這二十年來，她前後完成了皇家藝術學院的碩士學位、費爾茅斯藝術學院的藝術哲學博士學位，更因為精湛的創作能力與才華，獲得英國王室策封為「Royal College of Art LADY」的殊榮。此時的她也受到國際畫廊的青睞，紛紛登門拜訪，尋求與她合作的機會。然而，她卻因為對於藝術理念的堅持、個人作品的重視，以及個人創作自主權的捍衛，始終無法找到合適的畫廊合作伙伴。那時身為好友的我，一方面憂慮她個人的經濟問題，一方面打從心裡佩服她對於作品以及創作理念的執著。她是不為錢而創作的，她很像一匹馳騁於原野的駿馬，一心尋求志同道合的伯樂。或許曲高和寡，孤峰頂上，總是孤獨陪伴的多。然而如果放棄個人理念，就等於失去了創作的價值，於是她無畏經濟條件的困頓，在藝術創作道路上毅然孤行，繼續潛藏於自己的知識之海。她博覽群書，儼然是一位精神貴族，再將精通的東西哲學思想轉化成創作的能量與靈感，發展多元的創作主題與風格。儘管生活條件的嚴苛，她卻從不被利益沖昏了頭，儘管她情感豐沛，卻也有理性且敏銳的思維，身為一位藝術家，她知道真正需要捍衛的價值是自己的創作，而且她不妥協，二十年來如一日。這是Jo的藝術家性格。
A Shiny Pearl Hidden in the Depths of the Deep Blue Sea
Vincent Lin General Manager, Chini Gallery
I ’ve known Jo for a long time, and often joke that we were fated to meet. I think back to the 90s when she was a single Taiwanese girl, struggling alone in faraway London, England. She used her paintbrush to overcome her homesickness as she struggled against straitened economic circumstances and racial discrimination, silently enduring all grievances and unjustness cast her way. She cut a slight, proud figure in her aloofness, seen most often with either paintbrush or cigarette in her hand. She was constantly painting, pouring all the words she hadn’t yet said or the words she didn’t have the opportunity to say into her canvases, passing the better half of her time mired in silence; twenty years have gone by since then.
Within these two decades, she both started and finished her Master’s degree at the Royal College of Art, and went on to achieve her PhD from Falmouth School of Art. Owing to her exquisite creative talent, she was then made an Honorary Fellow of the Royal College of Art. It was around this time that she began to attract the attention of international galleries, who one after another called on her, seeking opportunities to collaborate. However, due to her firm commitment to her personal artistic principles, the value she placed on her own works and also her desire to safeguard her creative autonomy and integrity, she was never able to find a suitable gallery to work alongside. As her good friend, I was at once worried about her personal financial problems, but also admired her utter devotion to her work and creative principles from the bottom of my heart. She does not create for the sake of earning money: she is a free spirit, and seeks only the appreciation of like-minded souls. Perhaps it is simply that difficult songs find few singers. Those who stand on the pinnacles are always accompanied first by their loneliness. However, if you let go of your personal principles, then the true value of art is lost. Jo never feared economic troubles or that the artistic road she travelled was a lonely one, but, instead, continued, ever subsumed in the sea of her own knowledge. She read extensively and attained a kind of spiritual nobility, and then transformed the philosophical concepts she studied so assiduously into creative energy and inspiration. From this she developed her many creative themes and styles. No matter how harsh her living conditions were, her head was never muddled by lures of profit – despite her own emotional nature, Jo is an acute, rational thinker. As an artist, she knew that the true value lay with her creative vision, and she has been uncompromising in defending its integrity for twenty years. This is Jo’s artistic character.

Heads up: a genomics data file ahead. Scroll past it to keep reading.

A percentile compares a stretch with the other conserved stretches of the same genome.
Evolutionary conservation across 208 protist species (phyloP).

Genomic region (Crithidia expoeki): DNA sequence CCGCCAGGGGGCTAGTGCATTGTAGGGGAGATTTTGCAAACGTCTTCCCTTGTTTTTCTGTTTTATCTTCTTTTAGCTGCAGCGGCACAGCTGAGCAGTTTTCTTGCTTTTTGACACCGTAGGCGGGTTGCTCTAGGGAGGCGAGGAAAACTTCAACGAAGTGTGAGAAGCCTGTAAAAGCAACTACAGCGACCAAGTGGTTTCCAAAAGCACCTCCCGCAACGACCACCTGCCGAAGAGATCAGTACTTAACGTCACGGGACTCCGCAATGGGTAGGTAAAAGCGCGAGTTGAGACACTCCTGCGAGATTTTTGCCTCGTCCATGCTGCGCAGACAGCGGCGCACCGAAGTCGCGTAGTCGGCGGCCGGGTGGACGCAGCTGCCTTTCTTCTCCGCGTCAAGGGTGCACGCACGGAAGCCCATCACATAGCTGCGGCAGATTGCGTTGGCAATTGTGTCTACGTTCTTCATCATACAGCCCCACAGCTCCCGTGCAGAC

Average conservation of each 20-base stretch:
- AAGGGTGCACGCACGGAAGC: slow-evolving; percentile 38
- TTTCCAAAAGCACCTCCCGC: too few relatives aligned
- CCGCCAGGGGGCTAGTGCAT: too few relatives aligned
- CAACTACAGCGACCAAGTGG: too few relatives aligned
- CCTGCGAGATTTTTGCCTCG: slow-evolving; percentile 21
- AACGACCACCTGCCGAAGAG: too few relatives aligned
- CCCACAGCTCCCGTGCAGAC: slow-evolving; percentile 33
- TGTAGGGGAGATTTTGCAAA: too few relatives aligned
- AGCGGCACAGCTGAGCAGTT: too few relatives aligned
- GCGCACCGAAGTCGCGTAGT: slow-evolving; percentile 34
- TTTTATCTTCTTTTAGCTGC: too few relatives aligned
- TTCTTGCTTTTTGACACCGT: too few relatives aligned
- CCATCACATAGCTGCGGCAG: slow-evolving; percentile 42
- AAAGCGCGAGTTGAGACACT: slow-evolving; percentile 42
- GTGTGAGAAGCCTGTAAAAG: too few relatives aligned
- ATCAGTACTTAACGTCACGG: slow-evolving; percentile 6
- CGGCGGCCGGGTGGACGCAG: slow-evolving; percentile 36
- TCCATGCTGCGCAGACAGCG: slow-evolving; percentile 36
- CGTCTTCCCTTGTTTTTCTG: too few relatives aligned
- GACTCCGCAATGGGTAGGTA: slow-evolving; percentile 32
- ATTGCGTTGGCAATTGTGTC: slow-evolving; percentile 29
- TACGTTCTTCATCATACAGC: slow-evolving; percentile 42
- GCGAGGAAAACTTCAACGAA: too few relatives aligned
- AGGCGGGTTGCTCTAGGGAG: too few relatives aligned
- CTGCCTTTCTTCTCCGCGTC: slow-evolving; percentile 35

In my opinion, Jo’s artworks have a captivating quality. The pure blue world of her Pigment series has the mystery of the seas, but also the limitless vastness of the skies. The grandeur of the pieces touches the soul of viewers, and represents a striving for spiritual balance and tranquillity. Her Tai Chi series, done in oil paints, are, conversely, an expression of the equilibrium that is to be found in dynamism, since unrestrained expression contains within it a balance and a symmetry. Her pencil drawings display a concise artistry expressed in just a few elegant lines: pieces which sometimes brings a smile to the face, or sometimes leaves one pondering their meaning. I sometimes sit before one of Jo’s pieces, and find that as I sit, quietly watching, time has flown by. Jo’s works themselves have so much to say that I cannot myself describe it. Yet, after viewing a while, I find myself strangely moved as though they have touched my very heart. Jo’s works have never been very commercial, she sings to her own tune. When she meets someone who marches to the same beat, they will become instant friends and the relationship will only grow deeper with time. In the age of modern art, which forever claims to be pushing the boundaries and yet the works produced seem ever more similar in style, Jo’s creative vocabulary is unique. However, behind the distinctiveness of her creations there lies a sincerity and candidness that is truly moving. To create her pigment works, Jo dusted each individual layer by hand onto the canvas, never daring to entrust the work to another and never stinting on the work. By the time the works were done, her hands themselves had been transformed into another blue artwork, so drowned were they in the blue poison. When viewers enter into the azure world of Jo’s None-Space, they will encounter pure, honest truth, as though they wander at their ease through a wilderness, breathing in the free air. They leave both unable and unwilling to forget: this is Jo’s artistic style.